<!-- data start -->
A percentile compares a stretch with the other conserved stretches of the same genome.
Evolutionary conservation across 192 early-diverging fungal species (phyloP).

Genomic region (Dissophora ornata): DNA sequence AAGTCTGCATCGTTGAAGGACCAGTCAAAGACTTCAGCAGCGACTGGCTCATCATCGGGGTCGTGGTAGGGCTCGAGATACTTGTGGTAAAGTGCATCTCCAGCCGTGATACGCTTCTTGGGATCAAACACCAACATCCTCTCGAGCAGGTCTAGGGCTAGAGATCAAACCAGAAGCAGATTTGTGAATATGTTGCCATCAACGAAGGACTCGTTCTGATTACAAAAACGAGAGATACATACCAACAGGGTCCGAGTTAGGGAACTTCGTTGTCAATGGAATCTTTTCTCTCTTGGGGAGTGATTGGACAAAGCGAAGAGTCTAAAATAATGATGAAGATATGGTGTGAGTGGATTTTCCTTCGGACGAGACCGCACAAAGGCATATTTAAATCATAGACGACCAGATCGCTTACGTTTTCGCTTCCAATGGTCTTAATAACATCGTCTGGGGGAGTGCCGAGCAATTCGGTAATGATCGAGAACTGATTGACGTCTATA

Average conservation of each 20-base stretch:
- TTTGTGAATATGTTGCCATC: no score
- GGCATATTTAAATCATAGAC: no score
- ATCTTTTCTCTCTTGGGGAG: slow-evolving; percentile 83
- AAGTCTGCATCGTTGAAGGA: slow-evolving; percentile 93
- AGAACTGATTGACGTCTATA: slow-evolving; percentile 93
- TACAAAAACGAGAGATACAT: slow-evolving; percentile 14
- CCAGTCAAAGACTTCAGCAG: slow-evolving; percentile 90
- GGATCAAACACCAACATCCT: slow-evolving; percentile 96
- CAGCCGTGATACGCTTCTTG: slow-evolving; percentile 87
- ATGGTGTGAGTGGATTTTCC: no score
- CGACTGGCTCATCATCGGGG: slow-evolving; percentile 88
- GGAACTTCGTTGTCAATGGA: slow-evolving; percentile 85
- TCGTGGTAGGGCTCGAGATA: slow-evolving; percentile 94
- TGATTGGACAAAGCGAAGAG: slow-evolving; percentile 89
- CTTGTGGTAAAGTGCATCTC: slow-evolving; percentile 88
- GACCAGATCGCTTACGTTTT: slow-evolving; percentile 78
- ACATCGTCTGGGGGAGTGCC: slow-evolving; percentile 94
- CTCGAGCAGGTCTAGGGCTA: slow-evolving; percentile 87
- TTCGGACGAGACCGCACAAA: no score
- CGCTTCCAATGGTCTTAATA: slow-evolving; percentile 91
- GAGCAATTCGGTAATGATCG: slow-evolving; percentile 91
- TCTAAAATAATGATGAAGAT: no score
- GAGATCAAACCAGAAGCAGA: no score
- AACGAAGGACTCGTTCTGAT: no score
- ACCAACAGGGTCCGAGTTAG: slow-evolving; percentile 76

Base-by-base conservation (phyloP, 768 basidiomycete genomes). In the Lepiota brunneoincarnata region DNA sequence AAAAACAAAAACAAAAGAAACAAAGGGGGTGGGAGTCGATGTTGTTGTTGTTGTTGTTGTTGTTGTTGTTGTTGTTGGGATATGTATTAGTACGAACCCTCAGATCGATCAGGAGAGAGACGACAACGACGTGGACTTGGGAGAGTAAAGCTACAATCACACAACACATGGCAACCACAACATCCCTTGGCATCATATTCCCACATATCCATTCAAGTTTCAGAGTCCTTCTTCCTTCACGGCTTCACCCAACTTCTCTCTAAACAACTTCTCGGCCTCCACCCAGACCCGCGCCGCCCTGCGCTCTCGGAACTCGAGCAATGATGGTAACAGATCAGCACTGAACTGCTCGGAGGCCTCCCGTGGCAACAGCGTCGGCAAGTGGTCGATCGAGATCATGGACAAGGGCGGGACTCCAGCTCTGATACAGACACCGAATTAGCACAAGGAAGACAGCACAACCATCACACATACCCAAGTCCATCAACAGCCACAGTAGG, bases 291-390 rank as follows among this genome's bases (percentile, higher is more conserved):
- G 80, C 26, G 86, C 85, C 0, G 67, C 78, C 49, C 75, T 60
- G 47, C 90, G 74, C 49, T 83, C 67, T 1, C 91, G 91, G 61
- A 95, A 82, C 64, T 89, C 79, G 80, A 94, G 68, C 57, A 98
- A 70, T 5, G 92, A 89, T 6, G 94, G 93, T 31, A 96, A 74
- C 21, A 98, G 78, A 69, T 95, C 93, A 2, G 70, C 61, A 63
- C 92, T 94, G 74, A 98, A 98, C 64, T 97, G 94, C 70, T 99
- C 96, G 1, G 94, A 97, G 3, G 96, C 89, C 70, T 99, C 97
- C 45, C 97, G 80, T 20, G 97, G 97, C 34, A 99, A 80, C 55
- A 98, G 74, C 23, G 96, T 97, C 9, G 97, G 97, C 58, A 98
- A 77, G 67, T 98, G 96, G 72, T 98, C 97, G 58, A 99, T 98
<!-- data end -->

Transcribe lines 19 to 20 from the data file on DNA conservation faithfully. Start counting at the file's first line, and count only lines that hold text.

- CTTGTGGTAAAGTGCATCTC: slow-evolving; percentile 88
- GACCAGATCGCTTACGTTTT: slow-evolving; percentile 78